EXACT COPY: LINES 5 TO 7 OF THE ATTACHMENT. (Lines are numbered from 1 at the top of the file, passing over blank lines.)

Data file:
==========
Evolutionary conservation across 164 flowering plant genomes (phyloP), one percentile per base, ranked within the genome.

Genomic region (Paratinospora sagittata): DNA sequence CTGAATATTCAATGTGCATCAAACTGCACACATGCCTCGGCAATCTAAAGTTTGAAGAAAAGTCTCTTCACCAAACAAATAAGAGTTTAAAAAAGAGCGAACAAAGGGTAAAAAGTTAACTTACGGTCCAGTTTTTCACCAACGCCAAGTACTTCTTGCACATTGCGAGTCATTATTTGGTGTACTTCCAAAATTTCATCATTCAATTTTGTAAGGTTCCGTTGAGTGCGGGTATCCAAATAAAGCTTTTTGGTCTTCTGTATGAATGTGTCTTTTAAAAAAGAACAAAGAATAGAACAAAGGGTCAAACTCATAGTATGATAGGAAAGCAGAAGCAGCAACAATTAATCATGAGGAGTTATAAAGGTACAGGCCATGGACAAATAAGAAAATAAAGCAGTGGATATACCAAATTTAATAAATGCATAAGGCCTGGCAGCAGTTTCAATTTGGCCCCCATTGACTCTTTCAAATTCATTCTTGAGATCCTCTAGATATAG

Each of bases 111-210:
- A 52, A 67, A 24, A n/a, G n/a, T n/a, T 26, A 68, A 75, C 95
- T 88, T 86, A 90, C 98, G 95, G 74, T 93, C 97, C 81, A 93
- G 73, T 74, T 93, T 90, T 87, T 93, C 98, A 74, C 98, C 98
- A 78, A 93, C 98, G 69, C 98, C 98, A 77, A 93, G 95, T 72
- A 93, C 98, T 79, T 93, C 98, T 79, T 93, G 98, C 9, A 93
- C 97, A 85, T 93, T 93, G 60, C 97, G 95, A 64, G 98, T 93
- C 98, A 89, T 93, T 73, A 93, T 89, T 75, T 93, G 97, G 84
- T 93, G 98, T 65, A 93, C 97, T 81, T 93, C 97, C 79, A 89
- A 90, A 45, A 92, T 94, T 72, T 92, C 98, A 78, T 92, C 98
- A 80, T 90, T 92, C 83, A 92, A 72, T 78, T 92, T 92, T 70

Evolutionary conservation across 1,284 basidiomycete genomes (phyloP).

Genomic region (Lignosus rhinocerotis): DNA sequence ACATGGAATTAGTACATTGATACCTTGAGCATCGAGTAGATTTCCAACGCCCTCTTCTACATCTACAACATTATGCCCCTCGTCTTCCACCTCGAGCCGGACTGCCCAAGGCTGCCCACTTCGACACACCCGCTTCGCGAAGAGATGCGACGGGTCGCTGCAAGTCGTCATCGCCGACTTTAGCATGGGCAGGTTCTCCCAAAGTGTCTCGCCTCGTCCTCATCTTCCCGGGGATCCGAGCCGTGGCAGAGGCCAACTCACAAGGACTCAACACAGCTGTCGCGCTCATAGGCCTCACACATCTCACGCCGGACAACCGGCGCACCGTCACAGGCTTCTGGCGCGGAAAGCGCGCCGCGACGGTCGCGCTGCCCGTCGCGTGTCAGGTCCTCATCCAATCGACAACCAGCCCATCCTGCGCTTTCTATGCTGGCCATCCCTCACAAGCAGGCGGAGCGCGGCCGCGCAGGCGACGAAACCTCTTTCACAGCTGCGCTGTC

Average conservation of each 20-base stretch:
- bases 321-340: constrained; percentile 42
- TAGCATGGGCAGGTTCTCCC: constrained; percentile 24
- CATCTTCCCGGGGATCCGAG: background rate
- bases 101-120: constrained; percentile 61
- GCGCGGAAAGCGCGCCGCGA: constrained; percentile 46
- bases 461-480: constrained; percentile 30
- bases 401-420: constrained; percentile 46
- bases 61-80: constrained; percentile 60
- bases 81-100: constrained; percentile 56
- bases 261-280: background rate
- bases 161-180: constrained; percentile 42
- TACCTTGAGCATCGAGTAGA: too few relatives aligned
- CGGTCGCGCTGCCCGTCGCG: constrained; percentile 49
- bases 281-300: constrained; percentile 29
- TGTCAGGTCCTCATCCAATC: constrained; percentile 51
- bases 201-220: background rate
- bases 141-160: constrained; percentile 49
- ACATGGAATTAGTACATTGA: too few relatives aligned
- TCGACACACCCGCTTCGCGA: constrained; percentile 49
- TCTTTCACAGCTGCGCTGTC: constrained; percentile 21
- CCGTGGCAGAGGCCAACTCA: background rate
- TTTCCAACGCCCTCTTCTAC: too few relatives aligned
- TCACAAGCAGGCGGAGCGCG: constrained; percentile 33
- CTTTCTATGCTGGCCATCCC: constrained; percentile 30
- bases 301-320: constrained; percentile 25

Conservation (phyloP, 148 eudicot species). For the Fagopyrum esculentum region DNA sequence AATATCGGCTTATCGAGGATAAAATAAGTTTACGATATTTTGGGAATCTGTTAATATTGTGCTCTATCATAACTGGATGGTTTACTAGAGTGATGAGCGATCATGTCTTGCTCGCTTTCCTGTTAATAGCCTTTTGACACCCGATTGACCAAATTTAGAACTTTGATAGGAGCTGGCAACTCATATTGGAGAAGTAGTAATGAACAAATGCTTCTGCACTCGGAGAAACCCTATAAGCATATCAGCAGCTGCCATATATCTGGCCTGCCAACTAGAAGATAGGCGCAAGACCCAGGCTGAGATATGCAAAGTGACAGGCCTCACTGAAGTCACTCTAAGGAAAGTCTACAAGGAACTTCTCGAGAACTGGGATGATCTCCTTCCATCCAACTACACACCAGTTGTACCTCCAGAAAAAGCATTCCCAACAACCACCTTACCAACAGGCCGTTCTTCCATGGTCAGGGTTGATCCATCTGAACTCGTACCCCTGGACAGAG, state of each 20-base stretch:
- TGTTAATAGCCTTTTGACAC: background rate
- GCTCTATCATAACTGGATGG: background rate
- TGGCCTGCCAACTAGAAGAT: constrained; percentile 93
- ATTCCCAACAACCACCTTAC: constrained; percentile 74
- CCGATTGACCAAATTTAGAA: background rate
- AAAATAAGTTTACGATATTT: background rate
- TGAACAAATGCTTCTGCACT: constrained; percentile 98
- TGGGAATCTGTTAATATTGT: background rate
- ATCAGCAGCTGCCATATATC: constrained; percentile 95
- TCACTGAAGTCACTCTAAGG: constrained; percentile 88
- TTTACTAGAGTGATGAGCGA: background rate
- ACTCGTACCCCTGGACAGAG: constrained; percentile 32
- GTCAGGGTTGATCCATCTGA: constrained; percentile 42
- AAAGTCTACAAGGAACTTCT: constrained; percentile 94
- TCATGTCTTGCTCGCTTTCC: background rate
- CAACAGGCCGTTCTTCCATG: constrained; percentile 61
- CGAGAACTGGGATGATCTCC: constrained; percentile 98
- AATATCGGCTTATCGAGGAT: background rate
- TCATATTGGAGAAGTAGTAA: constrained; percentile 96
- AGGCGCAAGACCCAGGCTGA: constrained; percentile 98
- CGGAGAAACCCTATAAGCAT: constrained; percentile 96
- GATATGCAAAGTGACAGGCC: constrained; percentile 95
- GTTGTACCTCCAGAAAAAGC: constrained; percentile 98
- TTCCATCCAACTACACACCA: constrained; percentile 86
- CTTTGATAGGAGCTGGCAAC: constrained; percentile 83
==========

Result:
- T 88, T 86, A 90, C 98, G 95, G 74, T 93, C 97, C 81, A 93
- G 73, T 74, T 93, T 90, T 87, T 93, C 98, A 74, C 98, C 98
- A 78, A 93, C 98, G 69, C 98, C 98, A 77, A 93, G 95, T 72